Laurence turned to William. “How did you get on?”
Mr Maddox began to chuckle. ”He got on beautifully,” he said, “And he knows the date of the battle of Waterloo. Do you?”
Laurence considered. “More or less,” he said vaguely.
Mr Maddox chuckled again, as delighted by Laurence’s ignorance as he had been by William’s knowledge.
- Number: 16.3
- Published: 1934 (1933 in magazine form) – originally titled William the Imposter
- Book: William the Gangster
- Synopsis: William goes to visit another boy’s godparents.
Whoever decided to re-title this story made a good decision to abandon its original title, William the Imposter – because, frankly, that could apply to so many stories in which William functions as an imposter, intentionally or otherwise.
But this is a good’un. William bumps into Laurence Redwood, a boy about his own age who has just arrived in the village to have tea with his godmother. Laurence would much rather spend the afternoon at a local fair; William wants a good tea; the godmother is visiting from Australia and hasn’t set eyes on Laurence since he was a baby. So the two boys instantly form a symbiotic relationship.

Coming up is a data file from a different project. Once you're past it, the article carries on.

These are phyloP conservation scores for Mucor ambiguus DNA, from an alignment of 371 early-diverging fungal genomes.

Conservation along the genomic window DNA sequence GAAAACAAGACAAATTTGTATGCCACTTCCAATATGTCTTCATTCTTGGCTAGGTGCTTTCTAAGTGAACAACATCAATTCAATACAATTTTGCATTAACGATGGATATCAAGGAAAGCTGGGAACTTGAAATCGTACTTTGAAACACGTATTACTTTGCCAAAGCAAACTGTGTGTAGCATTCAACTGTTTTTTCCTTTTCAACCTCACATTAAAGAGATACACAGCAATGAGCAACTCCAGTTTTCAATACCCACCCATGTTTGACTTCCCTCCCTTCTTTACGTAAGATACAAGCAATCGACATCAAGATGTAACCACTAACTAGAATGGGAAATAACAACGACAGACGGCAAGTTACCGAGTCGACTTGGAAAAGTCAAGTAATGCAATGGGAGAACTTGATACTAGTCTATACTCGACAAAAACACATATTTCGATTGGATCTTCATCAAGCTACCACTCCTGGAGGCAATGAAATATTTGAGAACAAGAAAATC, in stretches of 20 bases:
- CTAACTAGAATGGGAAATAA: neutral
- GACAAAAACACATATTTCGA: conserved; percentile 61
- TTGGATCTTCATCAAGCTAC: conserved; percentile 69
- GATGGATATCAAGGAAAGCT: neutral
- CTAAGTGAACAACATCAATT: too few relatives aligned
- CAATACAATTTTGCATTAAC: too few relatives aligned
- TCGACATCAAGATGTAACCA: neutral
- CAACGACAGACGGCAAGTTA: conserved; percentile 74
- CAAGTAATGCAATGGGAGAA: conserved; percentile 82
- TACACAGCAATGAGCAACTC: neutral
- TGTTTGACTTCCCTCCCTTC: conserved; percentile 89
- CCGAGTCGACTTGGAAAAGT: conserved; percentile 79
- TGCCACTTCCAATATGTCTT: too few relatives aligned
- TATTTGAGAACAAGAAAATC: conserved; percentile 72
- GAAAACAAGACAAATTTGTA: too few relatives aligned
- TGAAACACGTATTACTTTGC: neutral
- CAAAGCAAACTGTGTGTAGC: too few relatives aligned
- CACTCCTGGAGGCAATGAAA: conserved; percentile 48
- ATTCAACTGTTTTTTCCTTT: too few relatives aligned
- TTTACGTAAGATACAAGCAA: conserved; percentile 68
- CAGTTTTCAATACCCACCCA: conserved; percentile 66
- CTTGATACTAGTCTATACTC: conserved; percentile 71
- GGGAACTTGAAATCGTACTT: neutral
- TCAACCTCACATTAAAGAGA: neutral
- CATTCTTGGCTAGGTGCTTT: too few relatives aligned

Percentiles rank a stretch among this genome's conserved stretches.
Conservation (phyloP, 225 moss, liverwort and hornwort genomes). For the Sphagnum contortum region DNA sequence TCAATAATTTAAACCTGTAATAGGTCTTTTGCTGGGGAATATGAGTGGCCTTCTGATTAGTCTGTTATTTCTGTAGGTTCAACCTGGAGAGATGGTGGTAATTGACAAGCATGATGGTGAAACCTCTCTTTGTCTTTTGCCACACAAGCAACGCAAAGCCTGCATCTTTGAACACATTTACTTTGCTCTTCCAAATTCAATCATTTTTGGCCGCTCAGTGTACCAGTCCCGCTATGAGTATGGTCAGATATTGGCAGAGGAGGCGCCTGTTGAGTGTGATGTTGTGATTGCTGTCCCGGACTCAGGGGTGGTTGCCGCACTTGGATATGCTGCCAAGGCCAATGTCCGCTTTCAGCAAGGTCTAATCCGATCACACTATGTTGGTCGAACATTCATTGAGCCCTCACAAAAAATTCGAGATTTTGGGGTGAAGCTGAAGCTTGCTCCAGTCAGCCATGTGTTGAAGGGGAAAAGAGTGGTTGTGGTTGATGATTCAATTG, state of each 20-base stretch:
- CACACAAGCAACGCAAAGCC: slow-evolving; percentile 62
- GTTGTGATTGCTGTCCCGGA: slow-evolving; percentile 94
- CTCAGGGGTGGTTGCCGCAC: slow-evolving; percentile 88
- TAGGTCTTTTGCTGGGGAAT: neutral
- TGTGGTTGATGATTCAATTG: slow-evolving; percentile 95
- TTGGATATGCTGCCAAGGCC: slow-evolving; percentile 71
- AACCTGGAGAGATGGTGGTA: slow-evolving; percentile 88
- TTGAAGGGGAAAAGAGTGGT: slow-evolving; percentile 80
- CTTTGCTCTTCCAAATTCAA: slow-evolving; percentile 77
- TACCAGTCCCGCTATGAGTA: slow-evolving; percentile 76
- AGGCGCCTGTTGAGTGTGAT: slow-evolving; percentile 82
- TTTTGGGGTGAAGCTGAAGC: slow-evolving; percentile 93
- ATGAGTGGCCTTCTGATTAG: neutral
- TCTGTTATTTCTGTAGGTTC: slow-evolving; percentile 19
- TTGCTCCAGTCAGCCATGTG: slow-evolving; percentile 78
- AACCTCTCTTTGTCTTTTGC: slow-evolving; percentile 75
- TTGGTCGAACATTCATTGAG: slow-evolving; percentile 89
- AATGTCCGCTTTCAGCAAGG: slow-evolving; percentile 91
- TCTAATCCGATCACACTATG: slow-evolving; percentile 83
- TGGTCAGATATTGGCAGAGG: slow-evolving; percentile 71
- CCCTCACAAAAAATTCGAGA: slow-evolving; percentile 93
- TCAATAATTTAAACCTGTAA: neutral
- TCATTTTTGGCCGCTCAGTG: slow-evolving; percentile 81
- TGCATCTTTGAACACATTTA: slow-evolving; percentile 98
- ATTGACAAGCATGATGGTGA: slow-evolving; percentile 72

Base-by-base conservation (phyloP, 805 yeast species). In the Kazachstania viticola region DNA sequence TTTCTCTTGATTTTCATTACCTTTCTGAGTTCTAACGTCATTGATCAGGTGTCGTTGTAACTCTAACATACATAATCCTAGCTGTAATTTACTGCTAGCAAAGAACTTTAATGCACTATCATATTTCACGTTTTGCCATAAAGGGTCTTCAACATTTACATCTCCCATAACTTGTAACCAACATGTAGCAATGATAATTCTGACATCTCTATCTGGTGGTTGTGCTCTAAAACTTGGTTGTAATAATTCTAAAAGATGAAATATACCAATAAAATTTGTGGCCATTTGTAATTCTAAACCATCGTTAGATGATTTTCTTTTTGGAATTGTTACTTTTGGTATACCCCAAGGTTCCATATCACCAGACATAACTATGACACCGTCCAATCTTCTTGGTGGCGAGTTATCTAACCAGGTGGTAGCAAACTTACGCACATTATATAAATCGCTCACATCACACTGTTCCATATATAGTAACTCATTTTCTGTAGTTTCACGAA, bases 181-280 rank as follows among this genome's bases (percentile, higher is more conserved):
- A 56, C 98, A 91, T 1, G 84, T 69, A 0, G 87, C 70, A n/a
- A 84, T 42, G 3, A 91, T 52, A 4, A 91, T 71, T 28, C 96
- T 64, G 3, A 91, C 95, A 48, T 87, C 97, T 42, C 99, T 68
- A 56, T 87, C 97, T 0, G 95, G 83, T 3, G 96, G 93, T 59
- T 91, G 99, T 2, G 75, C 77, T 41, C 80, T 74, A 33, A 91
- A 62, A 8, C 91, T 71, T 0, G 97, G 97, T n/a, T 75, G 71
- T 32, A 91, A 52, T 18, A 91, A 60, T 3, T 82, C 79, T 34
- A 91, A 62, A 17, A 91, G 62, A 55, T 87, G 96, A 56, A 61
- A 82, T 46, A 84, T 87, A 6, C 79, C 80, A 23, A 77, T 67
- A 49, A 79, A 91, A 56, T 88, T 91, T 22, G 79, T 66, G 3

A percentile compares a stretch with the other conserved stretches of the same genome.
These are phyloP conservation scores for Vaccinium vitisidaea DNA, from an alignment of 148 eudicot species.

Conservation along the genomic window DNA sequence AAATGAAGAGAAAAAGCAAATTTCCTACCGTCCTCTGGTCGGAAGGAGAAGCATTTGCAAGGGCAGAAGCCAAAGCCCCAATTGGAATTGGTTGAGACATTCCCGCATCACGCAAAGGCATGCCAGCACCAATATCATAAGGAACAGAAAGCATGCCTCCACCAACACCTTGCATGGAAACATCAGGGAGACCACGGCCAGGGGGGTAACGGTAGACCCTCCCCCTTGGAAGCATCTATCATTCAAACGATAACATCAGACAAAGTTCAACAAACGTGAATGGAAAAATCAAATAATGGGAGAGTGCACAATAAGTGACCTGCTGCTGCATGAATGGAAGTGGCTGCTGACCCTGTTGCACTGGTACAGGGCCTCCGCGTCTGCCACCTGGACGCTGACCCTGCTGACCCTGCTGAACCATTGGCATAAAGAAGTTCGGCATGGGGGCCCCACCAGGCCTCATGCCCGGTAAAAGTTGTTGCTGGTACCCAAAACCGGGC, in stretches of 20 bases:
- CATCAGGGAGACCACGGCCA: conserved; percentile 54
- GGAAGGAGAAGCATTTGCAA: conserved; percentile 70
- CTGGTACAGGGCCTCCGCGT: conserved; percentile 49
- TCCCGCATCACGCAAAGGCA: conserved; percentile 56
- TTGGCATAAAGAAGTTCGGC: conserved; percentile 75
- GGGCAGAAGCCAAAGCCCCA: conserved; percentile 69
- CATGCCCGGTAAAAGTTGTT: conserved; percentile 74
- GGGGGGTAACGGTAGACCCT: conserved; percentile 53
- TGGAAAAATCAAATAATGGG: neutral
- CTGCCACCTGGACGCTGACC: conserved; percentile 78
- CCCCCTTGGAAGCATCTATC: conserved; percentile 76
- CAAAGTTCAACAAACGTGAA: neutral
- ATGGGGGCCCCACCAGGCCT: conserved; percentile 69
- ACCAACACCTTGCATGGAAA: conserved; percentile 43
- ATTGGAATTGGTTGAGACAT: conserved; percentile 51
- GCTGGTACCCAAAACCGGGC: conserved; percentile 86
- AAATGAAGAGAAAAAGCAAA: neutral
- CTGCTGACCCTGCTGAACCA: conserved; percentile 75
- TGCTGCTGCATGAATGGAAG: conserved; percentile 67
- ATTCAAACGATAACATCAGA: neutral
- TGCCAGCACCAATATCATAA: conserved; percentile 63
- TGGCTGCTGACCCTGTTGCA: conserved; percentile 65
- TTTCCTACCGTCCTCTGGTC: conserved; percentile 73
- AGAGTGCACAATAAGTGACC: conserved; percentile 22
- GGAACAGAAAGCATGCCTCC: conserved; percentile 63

“And what’s the new baby to.
be called, Laurence?” Mrs Maddox went on.
William vainly searched in his mind for some non-committal name.
It all goes well until Miss Milton drops by. Miss Milton, who has known William for literally his entire life, could well have been expected to expose him. However, she is also of a superstitious turn of mind, and is deeply interested in the subject of doppelgängers.
Seeing that ‘Laurence’ so remarkably resembles a boy she knows called William Brown, she immediately goes to fetch William…